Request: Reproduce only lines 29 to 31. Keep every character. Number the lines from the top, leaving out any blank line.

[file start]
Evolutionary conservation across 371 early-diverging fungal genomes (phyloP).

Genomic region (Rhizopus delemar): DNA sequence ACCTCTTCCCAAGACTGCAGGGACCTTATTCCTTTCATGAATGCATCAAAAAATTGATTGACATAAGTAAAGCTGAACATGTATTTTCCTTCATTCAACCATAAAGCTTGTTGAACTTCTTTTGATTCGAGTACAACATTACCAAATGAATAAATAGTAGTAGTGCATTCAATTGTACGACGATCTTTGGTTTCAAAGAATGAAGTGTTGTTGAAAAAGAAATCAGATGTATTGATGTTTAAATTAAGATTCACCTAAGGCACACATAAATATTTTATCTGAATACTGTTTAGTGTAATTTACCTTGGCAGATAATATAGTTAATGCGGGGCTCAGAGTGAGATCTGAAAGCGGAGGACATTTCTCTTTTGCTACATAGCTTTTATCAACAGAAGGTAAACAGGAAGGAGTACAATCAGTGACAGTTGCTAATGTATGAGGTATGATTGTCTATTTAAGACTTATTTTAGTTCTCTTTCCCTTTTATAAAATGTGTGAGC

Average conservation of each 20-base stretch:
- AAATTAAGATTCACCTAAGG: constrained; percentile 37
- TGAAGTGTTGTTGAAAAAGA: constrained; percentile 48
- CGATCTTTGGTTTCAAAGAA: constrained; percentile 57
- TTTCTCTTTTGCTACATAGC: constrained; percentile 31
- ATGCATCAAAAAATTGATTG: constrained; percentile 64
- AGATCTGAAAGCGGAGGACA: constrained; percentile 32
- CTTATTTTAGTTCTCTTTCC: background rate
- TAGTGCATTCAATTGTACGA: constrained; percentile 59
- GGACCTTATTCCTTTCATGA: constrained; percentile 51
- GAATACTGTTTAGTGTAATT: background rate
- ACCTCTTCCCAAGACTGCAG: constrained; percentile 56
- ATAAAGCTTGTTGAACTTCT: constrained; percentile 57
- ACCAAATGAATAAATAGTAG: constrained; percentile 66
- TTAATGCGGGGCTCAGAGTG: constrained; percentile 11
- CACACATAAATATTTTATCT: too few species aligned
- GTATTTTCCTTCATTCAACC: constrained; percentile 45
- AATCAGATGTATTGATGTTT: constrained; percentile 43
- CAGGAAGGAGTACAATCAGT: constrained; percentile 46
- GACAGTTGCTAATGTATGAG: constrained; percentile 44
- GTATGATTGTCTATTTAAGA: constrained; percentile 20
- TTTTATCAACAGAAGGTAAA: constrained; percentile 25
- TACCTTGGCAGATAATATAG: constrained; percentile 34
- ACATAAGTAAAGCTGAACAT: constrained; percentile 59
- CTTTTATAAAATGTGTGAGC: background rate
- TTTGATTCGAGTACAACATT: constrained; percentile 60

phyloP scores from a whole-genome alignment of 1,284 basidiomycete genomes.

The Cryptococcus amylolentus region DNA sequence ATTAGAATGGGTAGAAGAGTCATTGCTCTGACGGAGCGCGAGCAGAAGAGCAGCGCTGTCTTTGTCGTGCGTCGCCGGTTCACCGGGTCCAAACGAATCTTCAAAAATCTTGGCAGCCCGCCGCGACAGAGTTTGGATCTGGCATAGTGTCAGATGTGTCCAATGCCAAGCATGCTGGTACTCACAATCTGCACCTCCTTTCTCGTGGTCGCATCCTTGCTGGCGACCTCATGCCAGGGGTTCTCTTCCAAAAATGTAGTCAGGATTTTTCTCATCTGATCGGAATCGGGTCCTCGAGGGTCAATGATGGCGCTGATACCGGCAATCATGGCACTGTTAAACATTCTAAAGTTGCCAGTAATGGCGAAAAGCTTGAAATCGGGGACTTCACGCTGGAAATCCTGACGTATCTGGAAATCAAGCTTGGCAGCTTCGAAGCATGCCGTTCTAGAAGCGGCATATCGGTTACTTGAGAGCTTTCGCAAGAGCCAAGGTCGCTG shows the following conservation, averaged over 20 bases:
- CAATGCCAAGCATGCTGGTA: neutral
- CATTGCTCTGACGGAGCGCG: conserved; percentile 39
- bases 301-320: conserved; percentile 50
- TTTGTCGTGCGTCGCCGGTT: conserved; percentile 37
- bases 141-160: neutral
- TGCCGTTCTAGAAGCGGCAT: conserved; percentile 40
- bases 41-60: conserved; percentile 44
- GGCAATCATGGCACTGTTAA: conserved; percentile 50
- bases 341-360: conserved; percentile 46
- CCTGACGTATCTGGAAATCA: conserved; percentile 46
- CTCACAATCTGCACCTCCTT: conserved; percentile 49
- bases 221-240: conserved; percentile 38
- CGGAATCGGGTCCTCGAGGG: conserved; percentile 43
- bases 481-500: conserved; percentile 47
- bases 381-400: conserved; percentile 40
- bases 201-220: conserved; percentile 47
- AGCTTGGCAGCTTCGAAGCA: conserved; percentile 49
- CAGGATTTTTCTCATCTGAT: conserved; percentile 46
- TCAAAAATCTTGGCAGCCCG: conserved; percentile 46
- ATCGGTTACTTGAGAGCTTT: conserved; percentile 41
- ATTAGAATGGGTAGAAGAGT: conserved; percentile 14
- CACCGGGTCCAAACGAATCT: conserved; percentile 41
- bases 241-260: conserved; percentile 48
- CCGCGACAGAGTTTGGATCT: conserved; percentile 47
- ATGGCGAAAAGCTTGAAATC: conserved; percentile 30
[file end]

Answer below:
phyloP scores from a whole-genome alignment of 1,284 basidiomycete genomes.

The Cryptococcus amylolentus region DNA sequence ATTAGAATGGGTAGAAGAGTCATTGCTCTGACGGAGCGCGAGCAGAAGAGCAGCGCTGTCTTTGTCGTGCGTCGCCGGTTCACCGGGTCCAAACGAATCTTCAAAAATCTTGGCAGCCCGCCGCGACAGAGTTTGGATCTGGCATAGTGTCAGATGTGTCCAATGCCAAGCATGCTGGTACTCACAATCTGCACCTCCTTTCTCGTGGTCGCATCCTTGCTGGCGACCTCATGCCAGGGGTTCTCTTCCAAAAATGTAGTCAGGATTTTTCTCATCTGATCGGAATCGGGTCCTCGAGGGTCAATGATGGCGCTGATACCGGCAATCATGGCACTGTTAAACATTCTAAAGTTGCCAGTAATGGCGAAAAGCTTGAAATCGGGGACTTCACGCTGGAAATCCTGACGTATCTGGAAATCAAGCTTGGCAGCTTCGAAGCATGCCGTTCTAGAAGCGGCATATCGGTTACTTGAGAGCTTTCGCAAGAGCCAAGGTCGCTG shows the following conservation, averaged over 20 bases:
- CAATGCCAAGCATGCTGGTA: neutral